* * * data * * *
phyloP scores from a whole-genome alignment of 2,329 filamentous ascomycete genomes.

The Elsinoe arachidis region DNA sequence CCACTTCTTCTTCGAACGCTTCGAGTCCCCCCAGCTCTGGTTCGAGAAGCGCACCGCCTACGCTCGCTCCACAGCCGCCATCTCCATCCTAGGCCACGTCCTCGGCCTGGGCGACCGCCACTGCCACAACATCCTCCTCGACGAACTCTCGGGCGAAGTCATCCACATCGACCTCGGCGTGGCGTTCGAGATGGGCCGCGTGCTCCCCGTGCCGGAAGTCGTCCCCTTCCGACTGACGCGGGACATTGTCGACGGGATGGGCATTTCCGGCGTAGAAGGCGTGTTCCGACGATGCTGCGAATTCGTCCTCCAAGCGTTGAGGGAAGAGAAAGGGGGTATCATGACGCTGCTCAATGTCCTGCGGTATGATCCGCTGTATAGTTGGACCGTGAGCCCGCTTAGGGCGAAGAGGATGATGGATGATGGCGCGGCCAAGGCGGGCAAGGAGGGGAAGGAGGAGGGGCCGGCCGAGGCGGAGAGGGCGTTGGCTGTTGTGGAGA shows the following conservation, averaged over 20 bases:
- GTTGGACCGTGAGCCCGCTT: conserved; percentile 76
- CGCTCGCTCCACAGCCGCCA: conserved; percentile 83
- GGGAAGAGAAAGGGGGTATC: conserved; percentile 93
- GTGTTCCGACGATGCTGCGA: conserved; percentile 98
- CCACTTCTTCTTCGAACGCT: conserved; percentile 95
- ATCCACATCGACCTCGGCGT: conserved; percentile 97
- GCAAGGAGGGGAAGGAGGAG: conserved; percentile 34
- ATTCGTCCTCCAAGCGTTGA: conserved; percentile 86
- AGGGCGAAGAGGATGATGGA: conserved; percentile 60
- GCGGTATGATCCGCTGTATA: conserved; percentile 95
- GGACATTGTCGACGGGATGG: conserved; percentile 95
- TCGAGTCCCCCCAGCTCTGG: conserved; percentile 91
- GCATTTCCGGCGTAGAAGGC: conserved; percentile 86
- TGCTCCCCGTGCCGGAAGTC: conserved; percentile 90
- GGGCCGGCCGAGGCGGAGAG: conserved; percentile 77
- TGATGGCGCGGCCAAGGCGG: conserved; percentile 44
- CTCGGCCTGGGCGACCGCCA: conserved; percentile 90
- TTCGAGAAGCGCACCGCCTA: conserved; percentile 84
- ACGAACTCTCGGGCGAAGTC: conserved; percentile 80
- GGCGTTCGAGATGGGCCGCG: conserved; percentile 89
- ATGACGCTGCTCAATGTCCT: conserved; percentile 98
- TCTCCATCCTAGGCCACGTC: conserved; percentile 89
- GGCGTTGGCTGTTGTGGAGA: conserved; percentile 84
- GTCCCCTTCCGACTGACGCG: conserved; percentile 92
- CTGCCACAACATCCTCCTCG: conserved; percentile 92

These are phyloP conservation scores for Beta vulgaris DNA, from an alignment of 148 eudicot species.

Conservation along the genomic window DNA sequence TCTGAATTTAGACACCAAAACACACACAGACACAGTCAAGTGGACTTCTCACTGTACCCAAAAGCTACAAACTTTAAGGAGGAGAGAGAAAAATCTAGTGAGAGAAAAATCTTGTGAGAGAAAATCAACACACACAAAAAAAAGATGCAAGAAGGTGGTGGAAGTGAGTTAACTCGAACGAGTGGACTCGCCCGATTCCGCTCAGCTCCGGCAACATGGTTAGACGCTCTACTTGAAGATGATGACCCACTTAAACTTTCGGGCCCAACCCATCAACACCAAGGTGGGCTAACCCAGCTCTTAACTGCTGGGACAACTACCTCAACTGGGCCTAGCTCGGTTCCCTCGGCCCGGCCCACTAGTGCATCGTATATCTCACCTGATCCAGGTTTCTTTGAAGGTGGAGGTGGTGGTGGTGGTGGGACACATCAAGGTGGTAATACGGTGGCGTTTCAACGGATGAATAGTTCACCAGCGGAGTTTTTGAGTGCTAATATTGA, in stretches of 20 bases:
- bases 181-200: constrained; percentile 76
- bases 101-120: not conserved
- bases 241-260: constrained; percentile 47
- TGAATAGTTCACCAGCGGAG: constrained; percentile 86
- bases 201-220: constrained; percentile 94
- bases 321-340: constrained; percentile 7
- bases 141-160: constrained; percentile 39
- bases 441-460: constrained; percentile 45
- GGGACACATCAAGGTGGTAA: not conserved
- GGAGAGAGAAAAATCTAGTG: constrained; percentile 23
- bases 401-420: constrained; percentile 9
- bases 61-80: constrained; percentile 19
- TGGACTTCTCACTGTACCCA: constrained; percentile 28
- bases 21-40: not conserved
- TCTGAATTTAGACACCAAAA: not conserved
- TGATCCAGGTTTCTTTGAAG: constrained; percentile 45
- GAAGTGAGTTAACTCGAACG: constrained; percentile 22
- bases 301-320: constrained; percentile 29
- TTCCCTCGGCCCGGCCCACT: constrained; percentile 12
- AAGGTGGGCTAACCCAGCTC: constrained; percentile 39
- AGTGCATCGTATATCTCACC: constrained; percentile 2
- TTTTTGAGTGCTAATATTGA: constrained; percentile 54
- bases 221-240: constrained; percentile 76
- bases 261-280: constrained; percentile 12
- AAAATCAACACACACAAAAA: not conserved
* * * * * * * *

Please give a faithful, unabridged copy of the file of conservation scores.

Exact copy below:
phyloP scores from a whole-genome alignment of 2,329 filamentous ascomycete genomes.

The Elsinoe arachidis region DNA sequence CCACTTCTTCTTCGAACGCTTCGAGTCCCCCCAGCTCTGGTTCGAGAAGCGCACCGCCTACGCTCGCTCCACAGCCGCCATCTCCATCCTAGGCCACGTCCTCGGCCTGGGCGACCGCCACTGCCACAACATCCTCCTCGACGAACTCTCGGGCGAAGTCATCCACATCGACCTCGGCGTGGCGTTCGAGATGGGCCGCGTGCTCCCCGTGCCGGAAGTCGTCCCCTTCCGACTGACGCGGGACATTGTCGACGGGATGGGCATTTCCGGCGTAGAAGGCGTGTTCCGACGATGCTGCGAATTCGTCCTCCAAGCGTTGAGGGAAGAGAAAGGGGGTATCATGACGCTGCTCAATGTCCTGCGGTATGATCCGCTGTATAGTTGGACCGTGAGCCCGCTTAGGGCGAAGAGGATGATGGATGATGGCGCGGCCAAGGCGGGCAAGGAGGGGAAGGAGGAGGGGCCGGCCGAGGCGGAGAGGGCGTTGGCTGTTGTGGAGA shows the following conservation, averaged over 20 bases:
- GTTGGACCGTGAGCCCGCTT: conserved; percentile 76
- CGCTCGCTCCACAGCCGCCA: conserved; percentile 83
- GGGAAGAGAAAGGGGGTATC: conserved; percentile 93
- GTGTTCCGACGATGCTGCGA: conserved; percentile 98
- CCACTTCTTCTTCGAACGCT: conserved; percentile 95
- ATCCACATCGACCTCGGCGT: conserved; percentile 97
- GCAAGGAGGGGAAGGAGGAG: conserved; percentile 34
- ATTCGTCCTCCAAGCGTTGA: conserved; percentile 86
- AGGGCGAAGAGGATGATGGA: conserved; percentile 60
- GCGGTATGATCCGCTGTATA: conserved; percentile 95
- GGACATTGTCGACGGGATGG: conserved; percentile 95
- TCGAGTCCCCCCAGCTCTGG: conserved; percentile 91
- GCATTTCCGGCGTAGAAGGC: conserved; percentile 86
- TGCTCCCCGTGCCGGAAGTC: conserved; percentile 90
- GGGCCGGCCGAGGCGGAGAG: conserved; percentile 77
- TGATGGCGCGGCCAAGGCGG: conserved; percentile 44
- CTCGGCCTGGGCGACCGCCA: conserved; percentile 90
- TTCGAGAAGCGCACCGCCTA: conserved; percentile 84
- ACGAACTCTCGGGCGAAGTC: conserved; percentile 80
- GGCGTTCGAGATGGGCCGCG: conserved; percentile 89
- ATGACGCTGCTCAATGTCCT: conserved; percentile 98
- TCTCCATCCTAGGCCACGTC: conserved; percentile 89
- GGCGTTGGCTGTTGTGGAGA: conserved; percentile 84
- GTCCCCTTCCGACTGACGCG: conserved; percentile 92
- CTGCCACAACATCCTCCTCG: conserved; percentile 92

These are phyloP conservation scores for Beta vulgaris DNA, from an alignment of 148 eudicot species.

Conservation along the genomic window DNA sequence TCTGAATTTAGACACCAAAACACACACAGACACAGTCAAGTGGACTTCTCACTGTACCCAAAAGCTACAAACTTTAAGGAGGAGAGAGAAAAATCTAGTGAGAGAAAAATCTTGTGAGAGAAAATCAACACACACAAAAAAAAGATGCAAGAAGGTGGTGGAAGTGAGTTAACTCGAACGAGTGGACTCGCCCGATTCCGCTCAGCTCCGGCAACATGGTTAGACGCTCTACTTGAAGATGATGACCCACTTAAACTTTCGGGCCCAACCCATCAACACCAAGGTGGGCTAACCCAGCTCTTAACTGCTGGGACAACTACCTCAACTGGGCCTAGCTCGGTTCCCTCGGCCCGGCCCACTAGTGCATCGTATATCTCACCTGATCCAGGTTTCTTTGAAGGTGGAGGTGGTGGTGGTGGTGGGACACATCAAGGTGGTAATACGGTGGCGTTTCAACGGATGAATAGTTCACCAGCGGAGTTTTTGAGTGCTAATATTGA, in stretches of 20 bases:
- bases 181-200: constrained; percentile 76
- bases 101-120: not conserved
- bases 241-260: constrained; percentile 47
- TGAATAGTTCACCAGCGGAG: constrained; percentile 86
- bases 201-220: constrained; percentile 94
- bases 321-340: constrained; percentile 7
- bases 141-160: constrained; percentile 39
- bases 441-460: constrained; percentile 45
- GGGACACATCAAGGTGGTAA: not conserved
- GGAGAGAGAAAAATCTAGTG: constrained; percentile 23
- bases 401-420: constrained; percentile 9
- bases 61-80: constrained; percentile 19
- TGGACTTCTCACTGTACCCA: constrained; percentile 28
- bases 21-40: not conserved
- TCTGAATTTAGACACCAAAA: not conserved
- TGATCCAGGTTTCTTTGAAG: constrained; percentile 45
- GAAGTGAGTTAACTCGAACG: constrained; percentile 22
- bases 301-320: constrained; percentile 29
- TTCCCTCGGCCCGGCCCACT: constrained; percentile 12
- AAGGTGGGCTAACCCAGCTC: constrained; percentile 39
- AGTGCATCGTATATCTCACC: constrained; percentile 2
- TTTTTGAGTGCTAATATTGA: constrained; percentile 54
- bases 221-240: constrained; percentile 76
- bases 261-280: constrained; percentile 12
- AAAATCAACACACACAAAAA: not conserved